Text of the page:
|Forged by local artist Marcel Zwezerijnen|
As we were departing Lake Taupo, I just had to stop to take the above photograph. I have never seen a bicycle replica marking the entrance or exit of a town before and especially one of such large dimensions. In fact there were two such bikes commissioned by the Taupo Moana Rotary Club with the other bike situated in Taurangi and their purpose is to promote the region as a cycling destination as well as alert motorists to the shared road policy. Lake Taupo attracts an estimated 100,000 cyclists to the region each year.
|White water kayaking on the Waikato River at Huka Falls|
|Water flows through the canyon and over the falls at an estimated 220,000 litres per second|
|The power of the water is such that this tourist boat is prevented from getting any closer to the falls.|
One of the many attractions of Lake Taupo, is the Huka Falls on the Waikato River which caters for the adventurer in the forms of kayaking and rafting as well as giving the tourist a thrill, jet boating as close as possible to the base of the falls. The Waikato River drains Lake Taupo and just prior to the falls, changes from being 100 meters wide to squeezing through a canyon only 15 meters long which creates this spectacular aqua whirling mass of water, so powerful that it can stop a tourist boat in its track and actually push it back.
Not far from the Huka Falls is another natural wonder, the Craters Of The Moon geothermal walk. There is something quite unnatural and eerie about walking over earth emitting steam all around you and peering into craters where puddles of mud are bubbling. It feels very alien and you have this innate, uneasy feeling that at any time the whole lot might explode. It gives the impression that just beneath the crust there is something quite sinister going on and if you applied any pressure on it at all, it could give way and you would be sucked into this mass of molten larva. Amazingly, plants not only grow here they actually thrive in this noxious environment.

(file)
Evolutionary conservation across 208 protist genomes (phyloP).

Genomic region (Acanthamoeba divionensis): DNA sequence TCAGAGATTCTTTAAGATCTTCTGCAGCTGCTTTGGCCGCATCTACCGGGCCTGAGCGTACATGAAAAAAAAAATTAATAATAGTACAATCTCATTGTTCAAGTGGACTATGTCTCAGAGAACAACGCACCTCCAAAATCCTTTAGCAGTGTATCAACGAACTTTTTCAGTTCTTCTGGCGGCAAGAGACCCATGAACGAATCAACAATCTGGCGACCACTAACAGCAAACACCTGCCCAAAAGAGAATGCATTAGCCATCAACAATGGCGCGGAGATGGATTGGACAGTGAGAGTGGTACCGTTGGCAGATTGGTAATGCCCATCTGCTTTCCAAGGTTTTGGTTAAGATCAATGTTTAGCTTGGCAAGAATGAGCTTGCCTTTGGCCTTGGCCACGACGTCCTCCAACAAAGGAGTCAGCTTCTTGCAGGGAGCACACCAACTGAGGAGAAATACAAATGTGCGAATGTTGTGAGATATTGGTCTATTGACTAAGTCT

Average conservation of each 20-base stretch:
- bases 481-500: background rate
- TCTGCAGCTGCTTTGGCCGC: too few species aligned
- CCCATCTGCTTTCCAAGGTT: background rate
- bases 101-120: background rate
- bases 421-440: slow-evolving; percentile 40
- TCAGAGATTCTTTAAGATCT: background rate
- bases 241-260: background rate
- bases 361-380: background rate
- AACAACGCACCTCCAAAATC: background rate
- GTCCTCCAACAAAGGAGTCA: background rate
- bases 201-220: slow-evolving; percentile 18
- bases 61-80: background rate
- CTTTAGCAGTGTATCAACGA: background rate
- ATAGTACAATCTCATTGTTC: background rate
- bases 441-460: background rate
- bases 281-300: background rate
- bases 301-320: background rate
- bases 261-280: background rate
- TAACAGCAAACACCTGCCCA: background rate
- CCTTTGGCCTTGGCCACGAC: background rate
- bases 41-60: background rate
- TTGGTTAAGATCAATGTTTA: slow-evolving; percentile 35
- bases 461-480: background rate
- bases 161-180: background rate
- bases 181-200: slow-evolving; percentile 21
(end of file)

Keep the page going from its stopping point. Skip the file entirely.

The imagination of some people simply blows me away and in places where you least expect it like the next little town on our travels, Tokoroa (link) an old timber town.
|The Big Dog Information Centre on left. The Big Sheep Wool Gallery on right. Both are made from corrugated iron.|
Next on the list was Tirau (link), just 25 minutes north of Tokoroa where once again there is an abundance of public art on display. Tirau is the crossroads where three major roads meet and pass through and is possibly the reason why there are so many cafes, restaurants and unique shops, especially in a town with a population of 800. We spent an easy hour or so here browsing through the shops and it is very easy to have the feeling that the locals not only have pride but also share a lot of flair.
|The Mare & Foal Statue by artist Michelle Farrell of Waiuku outside the Cambridge Town Hall|
Back in the car and heading for Cambridge which was a further 23 km north and one of my favourite inland towns and home to New Zealand's thoroughbred horse industry. As further evidence on how the equine industry plays an important part within the district of Waikato, the council, with the help of personal donations, commissioned local artist Michelle Farrell to produce the above sculpture weighing 850kg and costing $129,000.
|Winners of Australia's Melbourne Cup|
Within a short distance of Cambridge there are a number of recreational cycling trails suitable to different levels of fitness. If you hit on the following link, you will find out more, http://nzbybike.com/regions/waikato/regional-ride/karangahake-gorge-historic-track/
The Waikato District has so much to offer, that I would definitely like to spend more than a passing visit to the area.
Cheers and safe riding,